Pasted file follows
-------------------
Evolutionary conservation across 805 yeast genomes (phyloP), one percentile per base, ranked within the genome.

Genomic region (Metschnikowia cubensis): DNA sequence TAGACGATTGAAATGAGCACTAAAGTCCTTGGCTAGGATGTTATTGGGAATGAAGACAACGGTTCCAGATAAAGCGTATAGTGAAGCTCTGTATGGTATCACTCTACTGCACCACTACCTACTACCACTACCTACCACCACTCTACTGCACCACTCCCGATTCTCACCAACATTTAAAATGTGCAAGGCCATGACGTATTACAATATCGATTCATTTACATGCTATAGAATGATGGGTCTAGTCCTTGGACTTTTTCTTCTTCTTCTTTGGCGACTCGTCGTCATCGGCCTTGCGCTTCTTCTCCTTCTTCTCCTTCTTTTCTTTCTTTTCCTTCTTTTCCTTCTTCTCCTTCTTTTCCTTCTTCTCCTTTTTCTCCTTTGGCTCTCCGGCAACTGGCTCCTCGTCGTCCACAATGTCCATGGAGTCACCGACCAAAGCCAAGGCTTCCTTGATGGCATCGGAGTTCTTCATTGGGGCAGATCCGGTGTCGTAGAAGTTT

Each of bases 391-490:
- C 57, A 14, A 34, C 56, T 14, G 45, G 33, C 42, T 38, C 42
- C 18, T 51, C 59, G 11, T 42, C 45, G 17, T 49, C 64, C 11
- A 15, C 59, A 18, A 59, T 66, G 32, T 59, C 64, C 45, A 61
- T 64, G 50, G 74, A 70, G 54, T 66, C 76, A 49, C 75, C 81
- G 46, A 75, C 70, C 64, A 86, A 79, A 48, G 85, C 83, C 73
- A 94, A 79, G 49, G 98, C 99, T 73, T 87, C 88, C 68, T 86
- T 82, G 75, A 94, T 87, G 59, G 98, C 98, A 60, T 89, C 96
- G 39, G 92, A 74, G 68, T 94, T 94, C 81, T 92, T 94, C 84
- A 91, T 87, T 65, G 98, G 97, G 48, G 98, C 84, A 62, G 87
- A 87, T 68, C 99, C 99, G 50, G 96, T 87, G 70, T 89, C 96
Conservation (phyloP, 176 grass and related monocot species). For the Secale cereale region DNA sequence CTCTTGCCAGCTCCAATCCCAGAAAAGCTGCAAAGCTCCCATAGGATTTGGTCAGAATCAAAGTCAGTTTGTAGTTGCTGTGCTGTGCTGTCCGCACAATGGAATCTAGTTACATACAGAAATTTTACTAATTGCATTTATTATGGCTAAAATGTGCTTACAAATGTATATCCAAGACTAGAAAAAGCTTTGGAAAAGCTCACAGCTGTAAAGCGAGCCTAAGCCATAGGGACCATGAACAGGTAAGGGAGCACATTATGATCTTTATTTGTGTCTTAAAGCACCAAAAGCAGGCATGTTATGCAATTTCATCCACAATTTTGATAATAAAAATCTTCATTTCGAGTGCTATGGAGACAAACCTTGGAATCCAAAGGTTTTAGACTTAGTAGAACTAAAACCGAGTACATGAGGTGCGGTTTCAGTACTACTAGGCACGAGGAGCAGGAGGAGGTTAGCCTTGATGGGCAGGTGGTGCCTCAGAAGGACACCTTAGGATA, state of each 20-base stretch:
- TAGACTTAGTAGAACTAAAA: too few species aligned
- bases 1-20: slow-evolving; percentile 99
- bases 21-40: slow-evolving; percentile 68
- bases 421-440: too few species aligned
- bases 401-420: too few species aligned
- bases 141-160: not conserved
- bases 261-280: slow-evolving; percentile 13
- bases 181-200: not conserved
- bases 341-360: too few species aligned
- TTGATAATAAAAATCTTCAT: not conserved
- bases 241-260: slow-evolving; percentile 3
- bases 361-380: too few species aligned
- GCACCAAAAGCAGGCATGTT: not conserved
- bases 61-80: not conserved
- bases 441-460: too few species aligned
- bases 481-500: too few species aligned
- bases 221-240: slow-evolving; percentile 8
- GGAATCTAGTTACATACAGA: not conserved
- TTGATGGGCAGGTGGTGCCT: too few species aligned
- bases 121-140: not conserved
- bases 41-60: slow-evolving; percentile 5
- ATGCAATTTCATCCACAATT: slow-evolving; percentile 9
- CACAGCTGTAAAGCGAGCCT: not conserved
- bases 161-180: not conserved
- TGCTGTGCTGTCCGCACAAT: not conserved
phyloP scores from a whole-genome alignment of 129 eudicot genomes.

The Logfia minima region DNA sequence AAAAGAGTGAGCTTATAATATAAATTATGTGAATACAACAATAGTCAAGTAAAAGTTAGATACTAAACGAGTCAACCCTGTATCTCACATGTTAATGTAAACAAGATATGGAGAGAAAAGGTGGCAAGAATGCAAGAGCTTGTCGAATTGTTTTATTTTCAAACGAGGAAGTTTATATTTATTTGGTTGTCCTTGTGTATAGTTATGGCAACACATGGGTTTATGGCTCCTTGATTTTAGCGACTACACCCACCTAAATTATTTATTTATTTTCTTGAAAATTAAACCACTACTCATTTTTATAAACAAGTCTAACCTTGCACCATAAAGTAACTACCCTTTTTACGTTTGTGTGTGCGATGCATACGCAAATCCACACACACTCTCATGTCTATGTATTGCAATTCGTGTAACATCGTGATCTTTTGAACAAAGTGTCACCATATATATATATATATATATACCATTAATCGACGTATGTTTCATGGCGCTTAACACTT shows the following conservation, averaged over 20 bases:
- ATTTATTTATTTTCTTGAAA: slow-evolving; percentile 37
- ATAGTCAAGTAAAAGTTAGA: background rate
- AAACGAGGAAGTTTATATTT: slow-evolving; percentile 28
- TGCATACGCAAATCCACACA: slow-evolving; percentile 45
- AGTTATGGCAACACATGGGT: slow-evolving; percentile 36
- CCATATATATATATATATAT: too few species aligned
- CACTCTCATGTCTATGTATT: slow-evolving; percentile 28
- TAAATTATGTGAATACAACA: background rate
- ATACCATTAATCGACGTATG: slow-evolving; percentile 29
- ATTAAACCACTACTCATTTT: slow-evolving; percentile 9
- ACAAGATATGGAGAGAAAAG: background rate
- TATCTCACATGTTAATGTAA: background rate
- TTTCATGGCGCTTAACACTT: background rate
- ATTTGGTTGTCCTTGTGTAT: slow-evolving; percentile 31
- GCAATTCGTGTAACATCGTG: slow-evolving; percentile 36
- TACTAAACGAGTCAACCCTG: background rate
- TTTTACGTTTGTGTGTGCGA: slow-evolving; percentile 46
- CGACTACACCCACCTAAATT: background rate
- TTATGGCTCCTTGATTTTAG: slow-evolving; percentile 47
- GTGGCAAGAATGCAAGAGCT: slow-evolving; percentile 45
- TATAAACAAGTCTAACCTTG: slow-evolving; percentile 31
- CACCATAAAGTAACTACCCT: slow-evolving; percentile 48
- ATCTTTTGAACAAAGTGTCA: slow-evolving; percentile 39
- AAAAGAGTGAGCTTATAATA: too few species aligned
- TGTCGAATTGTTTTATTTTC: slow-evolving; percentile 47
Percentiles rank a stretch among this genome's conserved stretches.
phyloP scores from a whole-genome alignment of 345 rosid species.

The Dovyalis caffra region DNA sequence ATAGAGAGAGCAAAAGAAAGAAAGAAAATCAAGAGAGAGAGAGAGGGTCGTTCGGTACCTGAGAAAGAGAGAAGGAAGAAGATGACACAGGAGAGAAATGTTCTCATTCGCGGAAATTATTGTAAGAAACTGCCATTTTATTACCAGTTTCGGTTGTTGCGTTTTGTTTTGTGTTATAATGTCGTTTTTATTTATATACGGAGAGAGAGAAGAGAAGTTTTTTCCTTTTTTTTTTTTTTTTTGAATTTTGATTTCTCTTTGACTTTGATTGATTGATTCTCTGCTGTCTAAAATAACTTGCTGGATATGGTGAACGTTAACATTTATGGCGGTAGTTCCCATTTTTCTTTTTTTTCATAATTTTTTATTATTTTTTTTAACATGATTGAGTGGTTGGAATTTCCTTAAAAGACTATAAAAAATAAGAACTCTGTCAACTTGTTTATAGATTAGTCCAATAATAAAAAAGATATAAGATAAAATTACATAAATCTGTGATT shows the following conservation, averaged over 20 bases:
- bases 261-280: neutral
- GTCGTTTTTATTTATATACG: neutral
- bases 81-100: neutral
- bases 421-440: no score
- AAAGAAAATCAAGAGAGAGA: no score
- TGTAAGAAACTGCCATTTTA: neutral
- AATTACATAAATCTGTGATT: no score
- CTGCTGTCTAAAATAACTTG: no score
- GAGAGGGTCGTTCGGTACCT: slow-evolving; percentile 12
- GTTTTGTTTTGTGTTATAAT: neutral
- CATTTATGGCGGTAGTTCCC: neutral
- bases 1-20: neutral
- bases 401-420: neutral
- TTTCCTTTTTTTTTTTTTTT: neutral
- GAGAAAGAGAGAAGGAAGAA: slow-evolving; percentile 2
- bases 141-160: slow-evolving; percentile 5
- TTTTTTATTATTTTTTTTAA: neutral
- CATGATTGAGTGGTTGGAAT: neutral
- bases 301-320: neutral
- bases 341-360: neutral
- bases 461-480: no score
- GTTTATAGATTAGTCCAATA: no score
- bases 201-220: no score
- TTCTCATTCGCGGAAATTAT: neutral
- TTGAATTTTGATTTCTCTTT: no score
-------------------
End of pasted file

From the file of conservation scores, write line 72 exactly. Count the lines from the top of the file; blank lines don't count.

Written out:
- bases 81-100: neutral